Sure, every team was happy when they grabbed a victory at the Euroleague Basketball ADIDAS NEXT GENERATION TOURNAMENT Kaunas. But the satisfaction of winning a game might just be a bit more for Mathis Dossou-Yovo and the rest of the U18 CFBB Paris team. Mainly because the ANGT competition is one of the few chances where they can beat another team.
Dossou-Yovo played a major role in CFBB grabbing two victories and finishing fifth in Kaunas. The 2.02-meter big man collected 16.3 points, 8.5 rebounds, 2.0 assists and 1.5 steals for an index rating of 22.8, the top PIR of the tournament, which helped him earn a spot on the all-tournament team.
"It's an honor. It feels good to be recognized," said Dossou-Yovo, a native of Chateauroux who came to Kaunas expecting to shoulder a lot of responsibility on CFBB.
"I knew I would need to be a leader," he said.
That is because Dossou-Yovo was one of five players on the current CFBB team who also hoisted the ANGT continental trophy last May at the Turkish Airlines EuroLeague Final Four in Istanbul.
"We won in Istanbul and that was fantastic. We had a good team with good players," said Dossou-Yovo, who averaged 8.0 points, 5.3 rebounds, 2.0 assists and 0.8 blocks in last season's finals. "That was amazing. We played good together. Those were good players, but also good friends and good men."
Since most of the leaders of that team have since left the organization, it is time now for the next group of players to step up for the two-time continental U18 champions.
Dossou-Yovo, who turned 17 years old on November 6, has a special bond with his teammates. It's something that is built over the course of seasons that are challenging to say the least.
CFBB – which used to be known in competitions as INSEP – is an academy where players develop for three years between the ages of 15 and 19. It has produced many of France's all-time greats over the past couple of decades, including Tony Parker, Boris Diaw, Ronny Turiaf, Evan Fournier, Joffrey Lauvergne, Alexis Ajinca, Antoine Diot, Livio Jean-Charles and Leo Westermann.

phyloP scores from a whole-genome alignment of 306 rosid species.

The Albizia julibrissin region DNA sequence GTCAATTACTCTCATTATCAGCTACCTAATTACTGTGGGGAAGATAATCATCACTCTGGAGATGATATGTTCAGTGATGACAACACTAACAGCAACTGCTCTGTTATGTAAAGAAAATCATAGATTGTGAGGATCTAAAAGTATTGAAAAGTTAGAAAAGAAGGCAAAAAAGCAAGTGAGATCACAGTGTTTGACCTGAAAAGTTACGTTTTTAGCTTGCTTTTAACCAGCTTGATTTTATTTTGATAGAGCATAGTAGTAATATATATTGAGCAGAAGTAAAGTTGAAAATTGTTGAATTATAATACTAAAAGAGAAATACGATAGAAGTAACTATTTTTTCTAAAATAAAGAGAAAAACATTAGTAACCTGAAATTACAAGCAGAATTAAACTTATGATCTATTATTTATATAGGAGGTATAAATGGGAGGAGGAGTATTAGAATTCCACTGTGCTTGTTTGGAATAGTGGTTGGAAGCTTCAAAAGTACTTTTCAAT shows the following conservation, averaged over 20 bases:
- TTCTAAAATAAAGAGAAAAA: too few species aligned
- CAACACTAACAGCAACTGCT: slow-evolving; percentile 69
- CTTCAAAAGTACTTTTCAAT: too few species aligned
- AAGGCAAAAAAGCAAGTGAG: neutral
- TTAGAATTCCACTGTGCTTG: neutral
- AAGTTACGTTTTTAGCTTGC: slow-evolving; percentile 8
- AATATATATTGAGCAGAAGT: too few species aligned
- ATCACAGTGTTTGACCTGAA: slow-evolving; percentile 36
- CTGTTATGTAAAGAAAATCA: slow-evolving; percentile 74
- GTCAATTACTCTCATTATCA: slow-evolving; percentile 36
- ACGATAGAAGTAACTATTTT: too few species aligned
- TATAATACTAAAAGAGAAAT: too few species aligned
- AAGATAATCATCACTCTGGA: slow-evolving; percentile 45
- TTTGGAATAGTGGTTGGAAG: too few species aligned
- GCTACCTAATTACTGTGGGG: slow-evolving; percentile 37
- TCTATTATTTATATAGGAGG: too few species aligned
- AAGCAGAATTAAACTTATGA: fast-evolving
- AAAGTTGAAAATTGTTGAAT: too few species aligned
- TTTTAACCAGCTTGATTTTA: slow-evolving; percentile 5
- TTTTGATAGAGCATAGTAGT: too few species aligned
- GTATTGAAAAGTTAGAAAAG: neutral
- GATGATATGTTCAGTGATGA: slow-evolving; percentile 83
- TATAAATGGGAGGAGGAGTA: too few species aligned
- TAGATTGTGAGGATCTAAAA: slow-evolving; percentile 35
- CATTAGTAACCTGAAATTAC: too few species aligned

But CFBB doesn't produce many victories.
As part of a cooperation between the French federation and the French leagues, CFBB and its young talents play in the French semi-professional NM1 third division against grown men. The team cannot be relegated or promoted out of the NM1. And that is a good thing, since victories have been few and far between.
CFBB came to Kaunas with an 0-17 record this season in the NM1. Last season, CFBB lost all 34 games in the NM1, making the fact that the team won the ANGT title all the more amazing.
In fact, CFBB's last NM1 victory came on April 16, 2016, when it beat Caen 93-87 in game 32 of the NM1 season. Its current 53-game losing streak since then is nothing though. That April 2016 victory snapped a 142-game losing streak, dating back nearly four years to January 21, 2012.
"We lose, but we don't like that. We want to win games too," said Dossou-Yovo, who has not yet won an NM1 league game in his career at CFBB.
Dossou-Yovo's best NM1 game this season came on November 11 when CFBB came closest to grabbing a win. The big man collected 12 points, 15 rebounds and 2 blocks in a 55-48 loss to Aubenas.
CFBB's next game was a 75-64 defeat against RAC Basket, the team's second-closest chance at a victory. Otherwise, things haven't been close. Thirteen of the team's 17 losses have been by more than 30 points and four have been by 50 points or more.
Still Dossou-Yovo, who started playing basketball when he was 10 years old, really values playing at CFBB.
"It's an honor," he says. "It's a really good place to work and improve yourself as a player."
But it's not exactly a great place if you are looking to win games. That makes each victory that CFBB gets at the ANGT that much more meaningful.